Fixed wireless broadband (FWB) will grow from $558.7M in 2003 to $1.2B in 2007 thanks to emergence of new standards, says In-Stat/MDR

January 12, 2004

2 Min Read

SCOTTSDALE, Ariz. -- The emergence of new standards will result in a dynamic rate of growth for Fixed Wireless Broadband (FWB), reports In-Stat/MDR. Traditionally, a lack of standards has hampered the deployment of FWB systems, as the proprietary nature of FWB technology kept the cost high, and limited interoperability between different vendors. However, the emergence of FWB-specific standards like 802.16 and 802.20 will help to grow FWB in its three main applications - last mile connectivity, network backhaul, and private networking. As a result, the market will grow from $558.7 million in 2003 to over $1.2 billion by the end of 2007.

"The need for and interest in FWB is already there, with the existence of areas that have yet to be reached by common wireline broadband technologies and those that lack basic copper infrastructure" says Daryl Schoolar, a Senior Analyst with the high-tech market research firm. "These emerging standards will merely give this market the extra boost that it has needed." Resulting growth will come from more than just low-cost consumer/small business Internet access. Market drivers for emerging FWB applications, such as cellular backhaul and metro Ethernet, along with private networking will all play important roles.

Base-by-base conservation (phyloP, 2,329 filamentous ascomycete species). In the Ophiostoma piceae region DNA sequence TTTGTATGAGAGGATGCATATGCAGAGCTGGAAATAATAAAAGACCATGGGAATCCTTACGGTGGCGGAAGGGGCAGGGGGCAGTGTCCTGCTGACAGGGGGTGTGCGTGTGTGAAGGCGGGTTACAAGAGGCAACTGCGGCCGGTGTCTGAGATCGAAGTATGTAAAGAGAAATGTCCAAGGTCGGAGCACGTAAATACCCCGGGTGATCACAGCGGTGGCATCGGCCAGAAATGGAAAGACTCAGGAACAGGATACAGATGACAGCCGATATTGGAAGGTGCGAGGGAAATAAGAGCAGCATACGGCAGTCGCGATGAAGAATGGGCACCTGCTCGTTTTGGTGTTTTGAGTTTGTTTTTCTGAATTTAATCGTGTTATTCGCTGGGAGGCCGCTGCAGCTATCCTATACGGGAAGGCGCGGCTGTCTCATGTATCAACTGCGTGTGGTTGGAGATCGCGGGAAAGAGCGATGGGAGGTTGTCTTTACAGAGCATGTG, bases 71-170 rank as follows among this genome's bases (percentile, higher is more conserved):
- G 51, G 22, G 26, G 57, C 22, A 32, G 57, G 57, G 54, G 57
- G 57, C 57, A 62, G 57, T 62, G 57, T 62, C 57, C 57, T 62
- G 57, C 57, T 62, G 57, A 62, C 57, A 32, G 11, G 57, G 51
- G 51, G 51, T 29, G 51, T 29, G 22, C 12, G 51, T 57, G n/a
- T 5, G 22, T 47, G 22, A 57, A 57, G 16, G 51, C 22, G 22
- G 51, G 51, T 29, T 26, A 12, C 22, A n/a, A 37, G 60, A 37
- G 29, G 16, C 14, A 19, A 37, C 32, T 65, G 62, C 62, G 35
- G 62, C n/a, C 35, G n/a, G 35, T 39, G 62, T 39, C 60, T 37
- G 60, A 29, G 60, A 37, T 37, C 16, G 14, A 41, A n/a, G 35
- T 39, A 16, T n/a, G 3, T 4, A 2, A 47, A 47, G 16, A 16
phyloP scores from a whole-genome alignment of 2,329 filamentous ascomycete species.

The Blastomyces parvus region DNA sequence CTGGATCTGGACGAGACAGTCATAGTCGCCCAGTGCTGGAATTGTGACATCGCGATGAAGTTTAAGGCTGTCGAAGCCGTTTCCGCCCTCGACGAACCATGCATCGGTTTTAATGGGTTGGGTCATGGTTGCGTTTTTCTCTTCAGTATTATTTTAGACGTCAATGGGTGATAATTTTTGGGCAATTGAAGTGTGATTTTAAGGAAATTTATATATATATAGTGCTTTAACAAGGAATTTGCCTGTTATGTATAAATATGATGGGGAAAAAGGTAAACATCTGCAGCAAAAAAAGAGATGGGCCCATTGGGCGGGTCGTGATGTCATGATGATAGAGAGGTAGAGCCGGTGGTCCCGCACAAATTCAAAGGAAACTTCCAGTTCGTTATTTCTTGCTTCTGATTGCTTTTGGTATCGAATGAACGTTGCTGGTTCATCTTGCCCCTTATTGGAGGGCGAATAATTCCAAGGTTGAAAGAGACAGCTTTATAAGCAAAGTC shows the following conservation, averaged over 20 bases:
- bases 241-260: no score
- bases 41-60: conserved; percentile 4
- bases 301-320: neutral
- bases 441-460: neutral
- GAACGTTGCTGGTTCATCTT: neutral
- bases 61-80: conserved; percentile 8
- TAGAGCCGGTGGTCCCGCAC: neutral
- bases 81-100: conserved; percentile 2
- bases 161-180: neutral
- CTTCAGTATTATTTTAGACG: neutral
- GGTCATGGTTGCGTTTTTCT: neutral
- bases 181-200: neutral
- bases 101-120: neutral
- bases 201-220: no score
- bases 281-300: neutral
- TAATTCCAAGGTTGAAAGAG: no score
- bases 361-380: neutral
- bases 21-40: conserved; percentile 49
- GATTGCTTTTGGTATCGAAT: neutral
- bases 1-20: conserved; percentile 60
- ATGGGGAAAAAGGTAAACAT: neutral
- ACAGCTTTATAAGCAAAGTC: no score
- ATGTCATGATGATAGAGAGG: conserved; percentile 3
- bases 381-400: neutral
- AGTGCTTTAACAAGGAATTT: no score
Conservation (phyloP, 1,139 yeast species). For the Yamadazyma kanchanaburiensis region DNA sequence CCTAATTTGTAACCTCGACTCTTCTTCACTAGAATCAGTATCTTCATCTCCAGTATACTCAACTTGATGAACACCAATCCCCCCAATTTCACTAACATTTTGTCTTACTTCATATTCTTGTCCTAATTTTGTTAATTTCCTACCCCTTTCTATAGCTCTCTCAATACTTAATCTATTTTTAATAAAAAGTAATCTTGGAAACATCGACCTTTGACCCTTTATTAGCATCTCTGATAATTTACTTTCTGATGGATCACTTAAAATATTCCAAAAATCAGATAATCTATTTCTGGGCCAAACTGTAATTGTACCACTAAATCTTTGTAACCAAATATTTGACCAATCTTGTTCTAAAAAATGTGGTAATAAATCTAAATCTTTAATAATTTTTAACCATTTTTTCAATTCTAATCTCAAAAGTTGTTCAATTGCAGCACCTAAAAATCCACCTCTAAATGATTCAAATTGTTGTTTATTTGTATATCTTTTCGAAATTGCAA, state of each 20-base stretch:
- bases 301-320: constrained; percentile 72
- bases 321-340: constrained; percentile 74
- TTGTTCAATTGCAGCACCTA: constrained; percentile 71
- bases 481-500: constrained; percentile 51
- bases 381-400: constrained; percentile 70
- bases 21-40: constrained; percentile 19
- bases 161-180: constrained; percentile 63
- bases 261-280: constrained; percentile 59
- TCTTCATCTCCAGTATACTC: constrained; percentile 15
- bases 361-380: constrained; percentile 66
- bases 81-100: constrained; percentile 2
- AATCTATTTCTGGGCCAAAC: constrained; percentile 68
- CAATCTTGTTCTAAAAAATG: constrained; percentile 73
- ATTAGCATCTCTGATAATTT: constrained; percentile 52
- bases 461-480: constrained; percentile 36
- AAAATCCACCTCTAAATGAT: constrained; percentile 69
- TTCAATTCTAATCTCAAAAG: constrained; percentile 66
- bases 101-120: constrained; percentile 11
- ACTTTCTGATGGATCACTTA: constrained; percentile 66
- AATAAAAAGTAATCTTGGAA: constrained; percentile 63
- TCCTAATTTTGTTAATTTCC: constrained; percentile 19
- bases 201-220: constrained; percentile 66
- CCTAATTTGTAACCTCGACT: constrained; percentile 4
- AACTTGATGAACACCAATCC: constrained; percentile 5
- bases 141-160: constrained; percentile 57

In-Stat/MDR also feels that:

  • While the 802.20 standard does deal with some issues that were not originally addressed by 802.16, it will remain a distance second to 802.16 through 2007. This comes from 802.16's advantage of being first to market, and the forth-coming 802.16e standard support for end-user mobility.

  • 802.16 will benefit from the WiMAX forum and its strong member base. According to WiMAX, its members generate over 75% of all fixed wireless broadband equipment sales.

  • In the third world the real benefit of 802.16 won't be so much from data delivery, but from its support of voice.


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